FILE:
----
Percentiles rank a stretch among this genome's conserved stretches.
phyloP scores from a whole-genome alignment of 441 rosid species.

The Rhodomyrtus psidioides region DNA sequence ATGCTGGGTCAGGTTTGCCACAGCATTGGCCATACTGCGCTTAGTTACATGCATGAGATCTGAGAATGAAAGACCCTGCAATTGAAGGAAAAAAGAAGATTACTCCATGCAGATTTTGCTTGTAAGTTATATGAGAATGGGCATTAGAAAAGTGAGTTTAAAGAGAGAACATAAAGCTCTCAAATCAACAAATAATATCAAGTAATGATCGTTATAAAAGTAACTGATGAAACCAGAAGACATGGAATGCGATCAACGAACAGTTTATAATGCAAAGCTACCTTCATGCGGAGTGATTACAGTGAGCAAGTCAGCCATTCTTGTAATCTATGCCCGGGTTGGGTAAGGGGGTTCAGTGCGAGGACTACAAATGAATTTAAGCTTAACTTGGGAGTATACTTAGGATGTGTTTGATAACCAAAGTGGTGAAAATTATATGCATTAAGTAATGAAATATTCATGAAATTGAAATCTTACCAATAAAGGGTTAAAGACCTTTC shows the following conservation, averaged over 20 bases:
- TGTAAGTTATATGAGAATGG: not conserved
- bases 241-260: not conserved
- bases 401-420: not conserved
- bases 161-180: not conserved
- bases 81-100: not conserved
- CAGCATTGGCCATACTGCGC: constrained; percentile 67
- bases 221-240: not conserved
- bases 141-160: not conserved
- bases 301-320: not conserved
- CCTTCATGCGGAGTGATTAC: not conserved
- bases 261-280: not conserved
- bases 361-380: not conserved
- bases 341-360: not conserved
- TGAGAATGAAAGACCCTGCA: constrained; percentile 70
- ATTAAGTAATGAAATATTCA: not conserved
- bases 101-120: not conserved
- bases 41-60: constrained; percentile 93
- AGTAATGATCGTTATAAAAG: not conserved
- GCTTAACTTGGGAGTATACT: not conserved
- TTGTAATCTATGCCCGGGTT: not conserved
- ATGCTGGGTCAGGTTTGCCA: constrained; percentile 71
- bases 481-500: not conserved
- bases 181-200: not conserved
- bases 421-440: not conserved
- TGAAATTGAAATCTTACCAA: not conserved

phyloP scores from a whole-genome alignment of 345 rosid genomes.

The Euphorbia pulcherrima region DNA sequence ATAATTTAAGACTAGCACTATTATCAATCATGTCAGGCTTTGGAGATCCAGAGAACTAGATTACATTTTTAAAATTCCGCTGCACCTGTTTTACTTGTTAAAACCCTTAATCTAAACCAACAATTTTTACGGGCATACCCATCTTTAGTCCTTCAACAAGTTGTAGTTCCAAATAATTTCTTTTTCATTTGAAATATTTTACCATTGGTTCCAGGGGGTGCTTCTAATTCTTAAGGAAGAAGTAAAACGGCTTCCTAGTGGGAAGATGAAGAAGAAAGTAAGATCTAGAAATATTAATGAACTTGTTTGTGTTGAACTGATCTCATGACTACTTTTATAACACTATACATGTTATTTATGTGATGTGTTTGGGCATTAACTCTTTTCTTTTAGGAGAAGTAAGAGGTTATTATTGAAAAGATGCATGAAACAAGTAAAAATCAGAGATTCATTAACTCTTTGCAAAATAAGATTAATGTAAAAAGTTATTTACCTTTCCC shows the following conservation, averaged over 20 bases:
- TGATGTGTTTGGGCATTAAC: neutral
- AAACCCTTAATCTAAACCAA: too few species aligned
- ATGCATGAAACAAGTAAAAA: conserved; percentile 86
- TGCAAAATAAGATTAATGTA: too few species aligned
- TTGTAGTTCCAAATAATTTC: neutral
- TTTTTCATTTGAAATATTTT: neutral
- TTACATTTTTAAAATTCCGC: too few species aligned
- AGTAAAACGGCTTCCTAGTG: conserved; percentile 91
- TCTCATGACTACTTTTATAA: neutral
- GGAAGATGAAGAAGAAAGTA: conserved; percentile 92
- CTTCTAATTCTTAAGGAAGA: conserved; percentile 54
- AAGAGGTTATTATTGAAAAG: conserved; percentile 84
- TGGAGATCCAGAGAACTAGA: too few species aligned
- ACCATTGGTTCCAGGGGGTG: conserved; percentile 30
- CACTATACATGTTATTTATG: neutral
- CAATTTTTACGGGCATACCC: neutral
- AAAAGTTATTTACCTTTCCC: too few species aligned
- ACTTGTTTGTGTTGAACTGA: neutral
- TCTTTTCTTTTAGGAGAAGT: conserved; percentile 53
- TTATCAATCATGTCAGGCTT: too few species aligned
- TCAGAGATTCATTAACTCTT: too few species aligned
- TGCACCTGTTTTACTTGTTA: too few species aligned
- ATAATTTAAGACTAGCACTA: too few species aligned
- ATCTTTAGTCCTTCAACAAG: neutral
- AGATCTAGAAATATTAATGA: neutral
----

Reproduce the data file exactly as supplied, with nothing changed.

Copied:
Percentiles rank a stretch among this genome's conserved stretches.
phyloP scores from a whole-genome alignment of 441 rosid species.

The Rhodomyrtus psidioides region DNA sequence ATGCTGGGTCAGGTTTGCCACAGCATTGGCCATACTGCGCTTAGTTACATGCATGAGATCTGAGAATGAAAGACCCTGCAATTGAAGGAAAAAAGAAGATTACTCCATGCAGATTTTGCTTGTAAGTTATATGAGAATGGGCATTAGAAAAGTGAGTTTAAAGAGAGAACATAAAGCTCTCAAATCAACAAATAATATCAAGTAATGATCGTTATAAAAGTAACTGATGAAACCAGAAGACATGGAATGCGATCAACGAACAGTTTATAATGCAAAGCTACCTTCATGCGGAGTGATTACAGTGAGCAAGTCAGCCATTCTTGTAATCTATGCCCGGGTTGGGTAAGGGGGTTCAGTGCGAGGACTACAAATGAATTTAAGCTTAACTTGGGAGTATACTTAGGATGTGTTTGATAACCAAAGTGGTGAAAATTATATGCATTAAGTAATGAAATATTCATGAAATTGAAATCTTACCAATAAAGGGTTAAAGACCTTTC shows the following conservation, averaged over 20 bases:
- TGTAAGTTATATGAGAATGG: not conserved
- bases 241-260: not conserved
- bases 401-420: not conserved
- bases 161-180: not conserved
- bases 81-100: not conserved
- CAGCATTGGCCATACTGCGC: constrained; percentile 67
- bases 221-240: not conserved
- bases 141-160: not conserved
- bases 301-320: not conserved
- CCTTCATGCGGAGTGATTAC: not conserved
- bases 261-280: not conserved
- bases 361-380: not conserved
- bases 341-360: not conserved
- TGAGAATGAAAGACCCTGCA: constrained; percentile 70
- ATTAAGTAATGAAATATTCA: not conserved
- bases 101-120: not conserved
- bases 41-60: constrained; percentile 93
- AGTAATGATCGTTATAAAAG: not conserved
- GCTTAACTTGGGAGTATACT: not conserved
- TTGTAATCTATGCCCGGGTT: not conserved
- ATGCTGGGTCAGGTTTGCCA: constrained; percentile 71
- bases 481-500: not conserved
- bases 181-200: not conserved
- bases 421-440: not conserved
- TGAAATTGAAATCTTACCAA: not conserved

phyloP scores from a whole-genome alignment of 345 rosid genomes.

The Euphorbia pulcherrima region DNA sequence ATAATTTAAGACTAGCACTATTATCAATCATGTCAGGCTTTGGAGATCCAGAGAACTAGATTACATTTTTAAAATTCCGCTGCACCTGTTTTACTTGTTAAAACCCTTAATCTAAACCAACAATTTTTACGGGCATACCCATCTTTAGTCCTTCAACAAGTTGTAGTTCCAAATAATTTCTTTTTCATTTGAAATATTTTACCATTGGTTCCAGGGGGTGCTTCTAATTCTTAAGGAAGAAGTAAAACGGCTTCCTAGTGGGAAGATGAAGAAGAAAGTAAGATCTAGAAATATTAATGAACTTGTTTGTGTTGAACTGATCTCATGACTACTTTTATAACACTATACATGTTATTTATGTGATGTGTTTGGGCATTAACTCTTTTCTTTTAGGAGAAGTAAGAGGTTATTATTGAAAAGATGCATGAAACAAGTAAAAATCAGAGATTCATTAACTCTTTGCAAAATAAGATTAATGTAAAAAGTTATTTACCTTTCCC shows the following conservation, averaged over 20 bases:
- TGATGTGTTTGGGCATTAAC: neutral
- AAACCCTTAATCTAAACCAA: too few species aligned
- ATGCATGAAACAAGTAAAAA: conserved; percentile 86
- TGCAAAATAAGATTAATGTA: too few species aligned
- TTGTAGTTCCAAATAATTTC: neutral
- TTTTTCATTTGAAATATTTT: neutral
- TTACATTTTTAAAATTCCGC: too few species aligned
- AGTAAAACGGCTTCCTAGTG: conserved; percentile 91
- TCTCATGACTACTTTTATAA: neutral
- GGAAGATGAAGAAGAAAGTA: conserved; percentile 92
- CTTCTAATTCTTAAGGAAGA: conserved; percentile 54
- AAGAGGTTATTATTGAAAAG: conserved; percentile 84
- TGGAGATCCAGAGAACTAGA: too few species aligned
- ACCATTGGTTCCAGGGGGTG: conserved; percentile 30
- CACTATACATGTTATTTATG: neutral
- CAATTTTTACGGGCATACCC: neutral
- AAAAGTTATTTACCTTTCCC: too few species aligned
- ACTTGTTTGTGTTGAACTGA: neutral
- TCTTTTCTTTTAGGAGAAGT: conserved; percentile 53
- TTATCAATCATGTCAGGCTT: too few species aligned
- TCAGAGATTCATTAACTCTT: too few species aligned
- TGCACCTGTTTTACTTGTTA: too few species aligned
- ATAATTTAAGACTAGCACTA: too few species aligned
- ATCTTTAGTCCTTCAACAAG: neutral
- AGATCTAGAAATATTAATGA: neutral